Even China, the longest continuous civilization on earth, has needed 200 years to get its mojo back after the more advanced West decided to camp on Chinese territory.

But here’s the difference with the Hispanic “threat” now circling U.S. borders. Those from Mexico, and Central and South America are not arriving as conquerors. For the most part these are hungry people. They hunger for a chance to get ahead in life. They hunger for education, for basic freedoms…for the same type of lives most Americans enjoy.

And this migration isn’t just today’s news. For a century or more wealthy U.S. agriculture interests have been trading on Hispanic hunger to exploit those who would work their farms and orchards for pennies a day. Over the years Hispanic immigrants have become what yesterday’s European immigrants once were: our day laborers, our housekeepers, our non-union factory workers—-our servant class.

Just as other immigrant waves before them evolved into dedicated U.S. patriots, immigrant Hispanics are following the same pattern. They, like their predecessors, appreciate what freedom and opportunity are all about—-more so than those who have never known life without them.

It’s never been easy for immigrants, whatever their background, to integrate into the mainstream U.S. workforce and culture. But the U.S. is one of the only countries on earth that has given them the opportunity to try. And this openness unquestionably has made the U.S. a far richer country. Most of the great business, labor, cultural, philanthropic , military and other leaders the U.S. venerates today trace their roots to immigrant boats that arrived here not so long ago.

But the Hispanics don’t come in boats. That’s one strike against them.

Another is that their time in our history also happens to coincide with a time when we’re engaged in a stupid border drug war, a war that can easily be ended with enactment of sane drug control policies. But our politicians are too gutless to do that, just as they are too gutless to enact reasonable immigration policies. So instead of having a rational system to control immigration we have a bizarre situation where every would-be day laborer and housekeeper is suspected of being a narco killer.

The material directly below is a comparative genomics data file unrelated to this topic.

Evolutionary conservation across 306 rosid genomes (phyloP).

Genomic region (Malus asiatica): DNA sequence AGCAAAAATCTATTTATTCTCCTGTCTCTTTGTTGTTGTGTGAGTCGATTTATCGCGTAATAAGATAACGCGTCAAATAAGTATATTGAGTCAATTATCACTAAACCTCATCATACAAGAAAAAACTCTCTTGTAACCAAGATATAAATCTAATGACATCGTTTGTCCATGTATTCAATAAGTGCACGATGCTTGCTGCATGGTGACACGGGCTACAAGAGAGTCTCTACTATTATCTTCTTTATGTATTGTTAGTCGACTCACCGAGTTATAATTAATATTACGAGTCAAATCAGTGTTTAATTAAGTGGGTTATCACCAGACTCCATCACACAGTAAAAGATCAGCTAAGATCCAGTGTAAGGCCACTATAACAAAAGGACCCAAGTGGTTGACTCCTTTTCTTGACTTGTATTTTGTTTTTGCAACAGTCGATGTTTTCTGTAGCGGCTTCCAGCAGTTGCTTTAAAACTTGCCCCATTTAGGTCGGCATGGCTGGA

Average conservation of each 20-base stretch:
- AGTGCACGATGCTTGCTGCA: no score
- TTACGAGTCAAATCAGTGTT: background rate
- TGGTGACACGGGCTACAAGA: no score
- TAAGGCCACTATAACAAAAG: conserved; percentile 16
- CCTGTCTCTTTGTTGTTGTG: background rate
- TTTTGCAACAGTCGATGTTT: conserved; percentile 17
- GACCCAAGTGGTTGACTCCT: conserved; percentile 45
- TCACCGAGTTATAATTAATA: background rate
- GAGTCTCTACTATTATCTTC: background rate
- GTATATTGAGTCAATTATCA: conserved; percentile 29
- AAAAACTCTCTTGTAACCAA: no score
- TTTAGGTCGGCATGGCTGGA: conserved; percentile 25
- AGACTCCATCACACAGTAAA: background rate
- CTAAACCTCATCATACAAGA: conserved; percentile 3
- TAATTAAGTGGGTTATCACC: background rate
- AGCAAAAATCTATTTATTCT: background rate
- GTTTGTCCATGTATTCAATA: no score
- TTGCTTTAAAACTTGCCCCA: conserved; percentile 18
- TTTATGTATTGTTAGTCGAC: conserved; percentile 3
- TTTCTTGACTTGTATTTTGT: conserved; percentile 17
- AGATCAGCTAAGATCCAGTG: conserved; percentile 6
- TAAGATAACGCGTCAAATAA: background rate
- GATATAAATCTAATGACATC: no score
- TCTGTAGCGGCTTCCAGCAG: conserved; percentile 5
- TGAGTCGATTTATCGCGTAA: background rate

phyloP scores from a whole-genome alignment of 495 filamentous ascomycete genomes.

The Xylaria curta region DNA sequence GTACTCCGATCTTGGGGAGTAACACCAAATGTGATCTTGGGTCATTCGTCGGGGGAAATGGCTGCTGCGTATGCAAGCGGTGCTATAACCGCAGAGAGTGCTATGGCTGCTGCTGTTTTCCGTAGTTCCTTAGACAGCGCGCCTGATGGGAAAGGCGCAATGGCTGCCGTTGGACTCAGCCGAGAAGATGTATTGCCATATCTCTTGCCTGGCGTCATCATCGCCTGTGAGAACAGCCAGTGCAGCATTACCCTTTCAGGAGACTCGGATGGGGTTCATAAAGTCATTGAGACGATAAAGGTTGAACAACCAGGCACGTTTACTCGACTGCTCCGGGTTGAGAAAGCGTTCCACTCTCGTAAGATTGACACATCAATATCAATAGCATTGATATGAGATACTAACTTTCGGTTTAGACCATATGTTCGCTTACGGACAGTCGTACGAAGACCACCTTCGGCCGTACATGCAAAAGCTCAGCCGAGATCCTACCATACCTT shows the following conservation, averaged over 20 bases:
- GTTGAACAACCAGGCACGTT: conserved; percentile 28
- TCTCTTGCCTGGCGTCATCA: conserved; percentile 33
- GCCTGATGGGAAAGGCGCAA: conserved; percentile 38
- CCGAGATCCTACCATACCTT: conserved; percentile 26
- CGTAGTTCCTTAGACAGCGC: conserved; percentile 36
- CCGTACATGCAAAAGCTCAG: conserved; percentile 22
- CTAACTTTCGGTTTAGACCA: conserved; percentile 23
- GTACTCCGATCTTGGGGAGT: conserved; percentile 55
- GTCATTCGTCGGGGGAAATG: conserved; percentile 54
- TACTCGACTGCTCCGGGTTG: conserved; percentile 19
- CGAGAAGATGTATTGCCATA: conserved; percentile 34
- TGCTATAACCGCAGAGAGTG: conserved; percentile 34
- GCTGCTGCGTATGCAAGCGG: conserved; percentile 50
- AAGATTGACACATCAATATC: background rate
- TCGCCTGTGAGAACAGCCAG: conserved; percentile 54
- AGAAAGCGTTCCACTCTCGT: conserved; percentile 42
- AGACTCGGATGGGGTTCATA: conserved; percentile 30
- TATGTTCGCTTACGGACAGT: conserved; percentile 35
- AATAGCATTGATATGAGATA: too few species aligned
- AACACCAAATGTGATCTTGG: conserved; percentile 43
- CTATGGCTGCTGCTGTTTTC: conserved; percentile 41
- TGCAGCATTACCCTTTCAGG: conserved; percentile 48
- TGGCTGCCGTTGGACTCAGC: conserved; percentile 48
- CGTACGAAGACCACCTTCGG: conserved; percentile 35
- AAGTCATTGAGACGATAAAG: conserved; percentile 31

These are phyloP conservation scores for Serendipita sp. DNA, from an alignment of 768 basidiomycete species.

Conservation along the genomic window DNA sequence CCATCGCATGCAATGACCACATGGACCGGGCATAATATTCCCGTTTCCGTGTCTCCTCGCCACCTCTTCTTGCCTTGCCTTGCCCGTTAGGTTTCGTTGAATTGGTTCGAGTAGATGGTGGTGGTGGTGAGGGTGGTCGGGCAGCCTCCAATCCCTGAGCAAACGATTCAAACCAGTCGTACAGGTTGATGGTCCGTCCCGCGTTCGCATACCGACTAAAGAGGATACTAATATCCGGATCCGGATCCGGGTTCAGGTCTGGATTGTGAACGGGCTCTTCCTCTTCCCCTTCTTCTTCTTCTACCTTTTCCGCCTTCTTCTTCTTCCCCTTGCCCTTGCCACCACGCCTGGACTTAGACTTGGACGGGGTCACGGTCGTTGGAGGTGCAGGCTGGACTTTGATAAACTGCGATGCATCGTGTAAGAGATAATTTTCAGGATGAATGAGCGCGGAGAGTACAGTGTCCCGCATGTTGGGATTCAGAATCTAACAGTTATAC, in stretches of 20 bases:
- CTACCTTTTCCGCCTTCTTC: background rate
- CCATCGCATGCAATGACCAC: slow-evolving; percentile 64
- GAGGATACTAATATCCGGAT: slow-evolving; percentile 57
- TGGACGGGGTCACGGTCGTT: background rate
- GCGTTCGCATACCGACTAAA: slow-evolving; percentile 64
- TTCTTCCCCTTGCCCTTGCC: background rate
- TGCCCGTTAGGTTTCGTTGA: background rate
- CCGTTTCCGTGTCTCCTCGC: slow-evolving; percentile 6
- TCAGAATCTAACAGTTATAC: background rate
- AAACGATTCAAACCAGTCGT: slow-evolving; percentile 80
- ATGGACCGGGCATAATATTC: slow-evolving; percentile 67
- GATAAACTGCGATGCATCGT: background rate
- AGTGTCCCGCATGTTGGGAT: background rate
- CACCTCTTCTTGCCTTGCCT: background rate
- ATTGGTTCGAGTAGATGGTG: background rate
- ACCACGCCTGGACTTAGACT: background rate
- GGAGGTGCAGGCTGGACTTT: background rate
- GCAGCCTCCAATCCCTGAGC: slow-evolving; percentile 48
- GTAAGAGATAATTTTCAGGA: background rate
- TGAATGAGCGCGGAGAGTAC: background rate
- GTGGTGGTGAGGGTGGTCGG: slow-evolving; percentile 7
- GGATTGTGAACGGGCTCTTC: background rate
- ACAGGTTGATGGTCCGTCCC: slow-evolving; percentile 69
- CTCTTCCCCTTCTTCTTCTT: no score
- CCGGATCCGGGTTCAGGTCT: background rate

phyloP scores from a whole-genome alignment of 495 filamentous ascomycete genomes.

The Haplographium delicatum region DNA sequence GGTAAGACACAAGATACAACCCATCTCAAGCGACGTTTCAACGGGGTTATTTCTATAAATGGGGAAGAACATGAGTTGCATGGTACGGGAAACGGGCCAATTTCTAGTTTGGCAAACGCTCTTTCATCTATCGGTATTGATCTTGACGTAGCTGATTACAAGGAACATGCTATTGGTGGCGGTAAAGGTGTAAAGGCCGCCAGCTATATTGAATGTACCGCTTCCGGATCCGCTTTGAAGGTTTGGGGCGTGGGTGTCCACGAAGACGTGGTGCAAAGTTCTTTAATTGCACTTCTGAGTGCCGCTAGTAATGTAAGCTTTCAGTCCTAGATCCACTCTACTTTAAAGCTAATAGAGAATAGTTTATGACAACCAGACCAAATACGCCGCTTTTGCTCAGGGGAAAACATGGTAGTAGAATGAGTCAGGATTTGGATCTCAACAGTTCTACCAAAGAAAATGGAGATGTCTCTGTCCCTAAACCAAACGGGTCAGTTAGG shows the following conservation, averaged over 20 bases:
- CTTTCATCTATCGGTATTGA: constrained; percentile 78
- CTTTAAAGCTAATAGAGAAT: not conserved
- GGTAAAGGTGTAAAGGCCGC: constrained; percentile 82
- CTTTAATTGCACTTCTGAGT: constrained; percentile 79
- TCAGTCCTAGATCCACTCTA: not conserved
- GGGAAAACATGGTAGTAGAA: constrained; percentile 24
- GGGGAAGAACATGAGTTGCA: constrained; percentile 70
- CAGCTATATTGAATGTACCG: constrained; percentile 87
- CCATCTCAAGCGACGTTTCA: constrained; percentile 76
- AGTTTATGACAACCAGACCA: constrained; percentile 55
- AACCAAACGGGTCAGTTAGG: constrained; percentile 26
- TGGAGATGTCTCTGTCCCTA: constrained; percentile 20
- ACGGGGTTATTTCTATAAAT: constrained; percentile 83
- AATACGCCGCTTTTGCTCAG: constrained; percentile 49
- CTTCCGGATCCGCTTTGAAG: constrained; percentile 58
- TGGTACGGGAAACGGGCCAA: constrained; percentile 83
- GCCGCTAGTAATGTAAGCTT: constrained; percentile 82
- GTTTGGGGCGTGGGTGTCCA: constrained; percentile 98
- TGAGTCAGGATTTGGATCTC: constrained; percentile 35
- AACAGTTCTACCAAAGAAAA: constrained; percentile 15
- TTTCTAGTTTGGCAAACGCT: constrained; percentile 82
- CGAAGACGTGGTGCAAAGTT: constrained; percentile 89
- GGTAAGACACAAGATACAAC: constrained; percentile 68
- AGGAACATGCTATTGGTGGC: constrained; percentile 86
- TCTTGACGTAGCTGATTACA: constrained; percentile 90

For all kinds of reasons, many of those getting elected to influential government positions these days have gone kind of nuts about governing. This infection will undoubtedly run its course over time, but for now “immigrants” have become “aliens.” And aliens, as we all know from “Star Trek” and “Star Wars,” can be dangerous—causing otherwise reasonable people to arm themselves with guns and baseball bats.

These newcomers from across the border will ultimately prevail, of course, despite current highwire emotions. They will prevail by casting ballots in free elections. That prospect doesn’t alarm me as a threat to the U.S. or its history of taking in all those who believe in hard work and freedom.

Hispanic “aliens” don’t worry me. But I will be concerned if I ever encounter anyone with funny ears carrying a book entitled, “To Serve Man.”

(Joe Rothstein can be contacted at joe@einnews.com)